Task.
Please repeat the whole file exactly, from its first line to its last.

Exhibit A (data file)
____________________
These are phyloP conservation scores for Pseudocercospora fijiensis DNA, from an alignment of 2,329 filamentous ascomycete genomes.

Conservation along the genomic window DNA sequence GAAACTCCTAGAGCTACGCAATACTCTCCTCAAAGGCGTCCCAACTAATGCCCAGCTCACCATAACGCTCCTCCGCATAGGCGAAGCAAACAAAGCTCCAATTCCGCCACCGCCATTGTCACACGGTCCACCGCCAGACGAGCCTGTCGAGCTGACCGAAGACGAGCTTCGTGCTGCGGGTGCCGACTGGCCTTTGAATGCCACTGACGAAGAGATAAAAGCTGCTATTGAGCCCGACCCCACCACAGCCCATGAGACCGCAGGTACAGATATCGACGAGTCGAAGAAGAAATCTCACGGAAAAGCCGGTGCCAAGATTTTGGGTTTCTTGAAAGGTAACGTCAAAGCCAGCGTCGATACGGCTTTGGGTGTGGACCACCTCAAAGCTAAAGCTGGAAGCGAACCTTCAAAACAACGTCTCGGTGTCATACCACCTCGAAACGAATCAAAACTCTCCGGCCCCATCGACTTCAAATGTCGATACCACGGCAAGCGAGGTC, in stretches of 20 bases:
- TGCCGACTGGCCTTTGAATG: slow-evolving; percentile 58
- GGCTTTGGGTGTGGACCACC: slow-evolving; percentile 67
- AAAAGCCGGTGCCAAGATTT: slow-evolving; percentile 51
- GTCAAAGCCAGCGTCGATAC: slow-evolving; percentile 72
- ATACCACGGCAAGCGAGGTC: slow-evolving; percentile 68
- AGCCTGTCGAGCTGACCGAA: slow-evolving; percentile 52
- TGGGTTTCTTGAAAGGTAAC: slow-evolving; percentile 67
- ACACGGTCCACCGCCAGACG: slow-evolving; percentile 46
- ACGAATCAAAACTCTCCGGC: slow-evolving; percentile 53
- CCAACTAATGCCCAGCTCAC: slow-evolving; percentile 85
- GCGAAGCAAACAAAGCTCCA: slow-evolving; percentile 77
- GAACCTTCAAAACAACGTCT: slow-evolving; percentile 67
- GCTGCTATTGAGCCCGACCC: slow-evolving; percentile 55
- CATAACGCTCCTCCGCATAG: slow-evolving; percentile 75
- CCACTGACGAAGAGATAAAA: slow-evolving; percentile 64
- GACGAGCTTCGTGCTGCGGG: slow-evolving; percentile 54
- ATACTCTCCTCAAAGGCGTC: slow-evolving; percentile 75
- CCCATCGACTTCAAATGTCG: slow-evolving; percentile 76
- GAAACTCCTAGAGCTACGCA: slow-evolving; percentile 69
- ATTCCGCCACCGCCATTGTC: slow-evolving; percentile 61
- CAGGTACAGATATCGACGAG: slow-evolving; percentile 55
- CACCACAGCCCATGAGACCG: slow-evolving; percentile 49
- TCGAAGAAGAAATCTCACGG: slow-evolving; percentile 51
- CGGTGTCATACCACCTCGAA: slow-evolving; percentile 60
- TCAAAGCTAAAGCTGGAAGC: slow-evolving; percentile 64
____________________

These are phyloP conservation scores for Pseudocercospora fijiensis DNA, from an alignment of 2,329 filamentous ascomycete genomes.

Conservation along the genomic window DNA sequence GAAACTCCTAGAGCTACGCAATACTCTCCTCAAAGGCGTCCCAACTAATGCCCAGCTCACCATAACGCTCCTCCGCATAGGCGAAGCAAACAAAGCTCCAATTCCGCCACCGCCATTGTCACACGGTCCACCGCCAGACGAGCCTGTCGAGCTGACCGAAGACGAGCTTCGTGCTGCGGGTGCCGACTGGCCTTTGAATGCCACTGACGAAGAGATAAAAGCTGCTATTGAGCCCGACCCCACCACAGCCCATGAGACCGCAGGTACAGATATCGACGAGTCGAAGAAGAAATCTCACGGAAAAGCCGGTGCCAAGATTTTGGGTTTCTTGAAAGGTAACGTCAAAGCCAGCGTCGATACGGCTTTGGGTGTGGACCACCTCAAAGCTAAAGCTGGAAGCGAACCTTCAAAACAACGTCTCGGTGTCATACCACCTCGAAACGAATCAAAACTCTCCGGCCCCATCGACTTCAAATGTCGATACCACGGCAAGCGAGGTC, in stretches of 20 bases:
- TGCCGACTGGCCTTTGAATG: slow-evolving; percentile 58
- GGCTTTGGGTGTGGACCACC: slow-evolving; percentile 67
- AAAAGCCGGTGCCAAGATTT: slow-evolving; percentile 51
- GTCAAAGCCAGCGTCGATAC: slow-evolving; percentile 72
- ATACCACGGCAAGCGAGGTC: slow-evolving; percentile 68
- AGCCTGTCGAGCTGACCGAA: slow-evolving; percentile 52
- TGGGTTTCTTGAAAGGTAAC: slow-evolving; percentile 67
- ACACGGTCCACCGCCAGACG: slow-evolving; percentile 46
- ACGAATCAAAACTCTCCGGC: slow-evolving; percentile 53
- CCAACTAATGCCCAGCTCAC: slow-evolving; percentile 85
- GCGAAGCAAACAAAGCTCCA: slow-evolving; percentile 77
- GAACCTTCAAAACAACGTCT: slow-evolving; percentile 67
- GCTGCTATTGAGCCCGACCC: slow-evolving; percentile 55
- CATAACGCTCCTCCGCATAG: slow-evolving; percentile 75
- CCACTGACGAAGAGATAAAA: slow-evolving; percentile 64
- GACGAGCTTCGTGCTGCGGG: slow-evolving; percentile 54
- ATACTCTCCTCAAAGGCGTC: slow-evolving; percentile 75
- CCCATCGACTTCAAATGTCG: slow-evolving; percentile 76
- GAAACTCCTAGAGCTACGCA: slow-evolving; percentile 69
- ATTCCGCCACCGCCATTGTC: slow-evolving; percentile 61
- CAGGTACAGATATCGACGAG: slow-evolving; percentile 55
- CACCACAGCCCATGAGACCG: slow-evolving; percentile 49
- TCGAAGAAGAAATCTCACGG: slow-evolving; percentile 51
- CGGTGTCATACCACCTCGAA: slow-evolving; percentile 60
- TCAAAGCTAAAGCTGGAAGC: slow-evolving; percentile 64